As Told by Charles R. Swindoll
The late Peter Marshall was an eloquent speaker
and for several years served as the chaplain of the US Senate. He used to love
to tell the story of the "Keeper of the Spring," a quiet
forest dweller who lived high above an Austrian village along the eastern slope
of the Alps.
The old gentleman had been hired many years
earlier by a young town councilman to clear away the debris from the pools of
water up in the mountain crevices that fed the lovely spring flowing through
their town. With faithful, silent regularity, he patrolled the hills, removed
the leaves and branches, and wiped away the silt that would otherwise have
choked and contaminated the fresh flow of water. The village soon became a
popular attraction for vacationers. Graceful swans floated along the crystal
clear spring, the mill wheels of various businesses located near the water
turned day and night, farmlands were naturally irrigated, and the view from
restaurants was picturesque beyond description.
Years passed. One evening the town council met for
its semiannual meeting. As they reviewed the budget, one man's eye caught the
salary figure being paid the obscure keeper of the spring. Said the keeper of
the purse, "Who is the old man? Why do we keep him on year after year?
No one ever sees him. For all we know, the
strange ranger of the hills is doing us no good. He isn't necessary any
longer." By a unanimous vote, they dispensed with the old man's
For several weeks, nothing changed.
By early autumn, the trees began to shed their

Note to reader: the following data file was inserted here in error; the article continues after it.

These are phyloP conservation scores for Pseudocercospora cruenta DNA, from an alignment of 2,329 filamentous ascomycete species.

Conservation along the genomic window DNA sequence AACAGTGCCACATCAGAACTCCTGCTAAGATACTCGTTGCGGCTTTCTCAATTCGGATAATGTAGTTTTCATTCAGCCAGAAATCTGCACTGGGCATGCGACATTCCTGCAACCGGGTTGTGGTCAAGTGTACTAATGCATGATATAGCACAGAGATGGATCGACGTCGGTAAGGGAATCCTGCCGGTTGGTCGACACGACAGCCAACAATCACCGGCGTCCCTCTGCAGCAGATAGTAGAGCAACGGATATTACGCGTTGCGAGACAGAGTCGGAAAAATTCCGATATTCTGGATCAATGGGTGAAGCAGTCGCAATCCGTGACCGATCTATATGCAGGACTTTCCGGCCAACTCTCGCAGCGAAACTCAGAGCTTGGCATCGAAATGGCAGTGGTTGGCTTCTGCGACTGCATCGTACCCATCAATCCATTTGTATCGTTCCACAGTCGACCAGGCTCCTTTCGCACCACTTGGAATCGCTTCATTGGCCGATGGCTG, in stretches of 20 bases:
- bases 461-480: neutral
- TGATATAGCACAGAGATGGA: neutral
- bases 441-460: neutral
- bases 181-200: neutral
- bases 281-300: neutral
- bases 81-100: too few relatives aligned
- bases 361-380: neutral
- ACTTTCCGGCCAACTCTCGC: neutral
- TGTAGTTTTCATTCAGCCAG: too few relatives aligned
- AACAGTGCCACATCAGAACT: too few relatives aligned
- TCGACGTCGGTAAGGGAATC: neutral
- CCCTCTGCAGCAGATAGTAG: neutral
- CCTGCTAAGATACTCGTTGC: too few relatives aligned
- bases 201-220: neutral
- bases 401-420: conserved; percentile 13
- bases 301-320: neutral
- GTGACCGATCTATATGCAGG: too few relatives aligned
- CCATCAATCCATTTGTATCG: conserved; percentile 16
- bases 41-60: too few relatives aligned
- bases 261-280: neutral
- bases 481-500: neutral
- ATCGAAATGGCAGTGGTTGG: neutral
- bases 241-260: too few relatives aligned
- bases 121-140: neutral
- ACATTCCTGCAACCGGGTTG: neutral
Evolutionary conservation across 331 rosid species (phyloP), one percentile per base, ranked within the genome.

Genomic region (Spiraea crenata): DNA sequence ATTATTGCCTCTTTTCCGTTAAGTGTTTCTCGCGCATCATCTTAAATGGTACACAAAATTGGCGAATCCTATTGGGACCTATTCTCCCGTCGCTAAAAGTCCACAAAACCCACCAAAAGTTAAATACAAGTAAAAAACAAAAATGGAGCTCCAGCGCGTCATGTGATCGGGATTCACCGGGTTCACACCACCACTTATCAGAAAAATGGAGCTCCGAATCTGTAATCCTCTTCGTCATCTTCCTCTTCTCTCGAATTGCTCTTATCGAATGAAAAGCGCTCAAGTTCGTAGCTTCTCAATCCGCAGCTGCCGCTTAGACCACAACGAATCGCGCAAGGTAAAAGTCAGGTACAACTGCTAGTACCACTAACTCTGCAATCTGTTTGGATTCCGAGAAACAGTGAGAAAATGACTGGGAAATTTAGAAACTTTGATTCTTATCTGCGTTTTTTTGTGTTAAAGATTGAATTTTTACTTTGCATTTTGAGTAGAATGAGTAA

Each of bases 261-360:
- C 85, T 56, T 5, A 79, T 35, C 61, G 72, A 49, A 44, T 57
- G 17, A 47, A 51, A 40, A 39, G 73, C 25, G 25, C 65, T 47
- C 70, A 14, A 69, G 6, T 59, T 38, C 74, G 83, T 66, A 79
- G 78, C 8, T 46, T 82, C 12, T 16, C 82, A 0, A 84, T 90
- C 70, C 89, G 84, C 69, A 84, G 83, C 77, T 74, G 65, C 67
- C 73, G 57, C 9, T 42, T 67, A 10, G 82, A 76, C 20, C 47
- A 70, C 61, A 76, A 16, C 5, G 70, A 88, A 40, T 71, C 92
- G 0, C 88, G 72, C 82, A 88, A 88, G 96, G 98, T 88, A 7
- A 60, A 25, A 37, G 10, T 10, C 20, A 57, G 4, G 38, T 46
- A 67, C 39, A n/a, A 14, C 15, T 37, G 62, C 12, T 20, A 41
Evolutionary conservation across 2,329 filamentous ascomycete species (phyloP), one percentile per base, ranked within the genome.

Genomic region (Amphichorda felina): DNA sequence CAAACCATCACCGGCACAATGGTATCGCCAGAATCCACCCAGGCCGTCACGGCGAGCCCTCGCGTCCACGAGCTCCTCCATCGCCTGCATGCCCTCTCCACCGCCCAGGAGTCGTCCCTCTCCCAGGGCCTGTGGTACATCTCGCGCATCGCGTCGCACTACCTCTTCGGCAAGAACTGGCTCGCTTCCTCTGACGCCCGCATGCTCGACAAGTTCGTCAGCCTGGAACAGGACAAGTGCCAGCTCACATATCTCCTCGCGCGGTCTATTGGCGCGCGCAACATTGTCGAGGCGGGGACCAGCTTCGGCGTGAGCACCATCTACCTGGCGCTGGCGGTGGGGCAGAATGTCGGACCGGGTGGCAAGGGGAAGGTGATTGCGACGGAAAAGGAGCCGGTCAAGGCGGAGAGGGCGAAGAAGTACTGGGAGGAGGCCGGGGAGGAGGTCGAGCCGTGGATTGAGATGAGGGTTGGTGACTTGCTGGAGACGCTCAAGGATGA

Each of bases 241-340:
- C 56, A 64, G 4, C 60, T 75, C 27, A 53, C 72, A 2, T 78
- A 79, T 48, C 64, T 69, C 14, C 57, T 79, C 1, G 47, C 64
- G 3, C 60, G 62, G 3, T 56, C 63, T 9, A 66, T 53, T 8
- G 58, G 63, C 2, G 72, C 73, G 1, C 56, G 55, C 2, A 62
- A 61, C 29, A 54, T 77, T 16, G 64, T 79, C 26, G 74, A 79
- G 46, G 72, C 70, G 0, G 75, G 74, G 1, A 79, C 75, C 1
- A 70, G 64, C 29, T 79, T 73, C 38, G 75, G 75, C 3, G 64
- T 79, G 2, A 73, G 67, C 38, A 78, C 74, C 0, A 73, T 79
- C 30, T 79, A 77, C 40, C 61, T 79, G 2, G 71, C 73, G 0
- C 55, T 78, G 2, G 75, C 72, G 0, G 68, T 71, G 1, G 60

leaves. Small branches snapped of and fell into the pools, hindering the rushing
flow of sparkling water. One afternoon someone noticed a slight yellowish-brown
tint in the spring. A few days later, the water was much darker. Within another
week, a slimy film covered sections of the water along the banks, and a foul
odor was soon detected. The mill wheels moved more slowly, some finally ground
to a halt. Swans left, as did the tourists. Clammy fingers of disease and
sickness reached deeply into the village.
Quickly, the embarrassed council called a special
meeting. Realizing their gross error in judgment, they re-hired the old keeper of
the spring, and within a few weeks, the veritable river of life began to clear
up. The wheels started to turn, and new life returned to the hamlet in the Alps.
Never become discouraged with the seeming
smallness of your task, job, or life. Cling fast to the words of Edward Everett
Hale: "I am only one, but still I am one. I cannot do
everything, but still I can do something; and because I cannot do everything, I
will not refuse to do something I can do."
The key to accomplishment is believing that what
you can do will make a difference.